Thursday, May 13, 2010

Burqas, priest's collars, skull caps and digger's hats

I've been thinking about this issue for a while now.
I think I might have boiled it down to something equating to ideology vs culture.
Yes, burqas oppress these women and are a symbol of that oppression.
No, I don't have to understand it to accept. I understand the cultural significance of the burqa (and dozens of other religious/cultural symbols), but that doesn't mean that it doesn't offend my own cultural sensibilities.
Burqas are bullshit. I say so. I hate what they stand for and the fact that they symbolise ownership and control of women.
I can feel like that and say it because that's the cultural attitude I was brought up with and I've considered my membership to my own culture and accepted it. If I was convinced that the culture which supports the burqa is the right way to go, then I would pop over and join in. That's Australia - I can pretty much do what I like and wear what I like. Like people who wear burqas.
If we start banning burqas, don't let's kid ourselves that it's about safety or any of that other propgandist garbage. Unless we ban all cultural and religious symbols, no matter how benign or offensive to our own sensibilities (think priest's collars, skull caps and digger's hats), then a burqa ban is pure xenophobia. And that's not the Australia I want.
We're not going to effect a cultural change in the people who expect women to wear burqas (wearers included) by banning one expression of that culture.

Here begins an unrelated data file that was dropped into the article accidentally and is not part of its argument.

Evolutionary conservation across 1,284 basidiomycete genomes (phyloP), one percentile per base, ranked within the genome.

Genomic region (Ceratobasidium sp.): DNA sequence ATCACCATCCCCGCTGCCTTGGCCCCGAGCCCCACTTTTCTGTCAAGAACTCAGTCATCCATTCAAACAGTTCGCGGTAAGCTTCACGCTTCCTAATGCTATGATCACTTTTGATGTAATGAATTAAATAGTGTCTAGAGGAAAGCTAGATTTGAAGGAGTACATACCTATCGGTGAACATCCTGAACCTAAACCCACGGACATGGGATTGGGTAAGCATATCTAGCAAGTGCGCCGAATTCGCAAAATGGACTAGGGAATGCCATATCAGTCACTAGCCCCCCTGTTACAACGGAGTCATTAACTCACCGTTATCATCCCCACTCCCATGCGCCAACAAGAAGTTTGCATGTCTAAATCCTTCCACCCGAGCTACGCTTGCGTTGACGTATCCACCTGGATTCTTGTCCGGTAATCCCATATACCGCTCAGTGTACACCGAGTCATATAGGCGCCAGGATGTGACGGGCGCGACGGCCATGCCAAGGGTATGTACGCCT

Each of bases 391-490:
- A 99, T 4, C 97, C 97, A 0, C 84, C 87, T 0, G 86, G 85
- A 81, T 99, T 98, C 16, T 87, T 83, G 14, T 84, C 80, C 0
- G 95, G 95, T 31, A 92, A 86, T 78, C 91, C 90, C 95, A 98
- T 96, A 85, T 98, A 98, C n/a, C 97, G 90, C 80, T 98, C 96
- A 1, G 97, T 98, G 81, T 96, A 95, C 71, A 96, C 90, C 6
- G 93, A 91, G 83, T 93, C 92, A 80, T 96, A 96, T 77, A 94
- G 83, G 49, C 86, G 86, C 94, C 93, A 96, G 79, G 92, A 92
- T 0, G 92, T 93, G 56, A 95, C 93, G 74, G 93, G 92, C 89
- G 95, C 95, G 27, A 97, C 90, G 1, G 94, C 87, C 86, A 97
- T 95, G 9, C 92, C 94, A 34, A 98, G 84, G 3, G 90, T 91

1. We need to accept that Australia is a multi cultural country and allow people to wear their national clothing if that's what they want. Or if their religion demands it. I don't agree with what the burkha symbolises,(ownership of women), but if these things are worn purely as a religious statement, much like the Jewish yarmulke, then who are we to ban them? Enforcing a ban seems just as wrong as enforcing the wearing of particular clothing styles. Did I make sense?

  2. Perfect damn sense.
    Please refrain from summing up my thoughts so succinctly!

  3. Interesting thoughts.Being a Muslim female who lives in Sydney and doesn't wear either a burqa or a veil, I think you may like to know my point of view.

    I am pleased to see that both the comments on your post do not advocate the Burqa, but at the same time stand united against the ban that sympbolises the 'actual oppression' in a free society as opposed to the clothing in question.

    If you would like to get another view point, do visit my blog. It may help to shed some light on this matter.


  4. Please do visit Sha's site.
    Much more informed and articulate than this one!


An explanation of The Joy Division Litmus Test

Although it may now be lost in the mysts of thyme, the poll below is still relevant to this blog. In the winter of 2008, Mele and I went to live in Queensland. In order to survive, I bluffed my way into a job at a Coffee Club.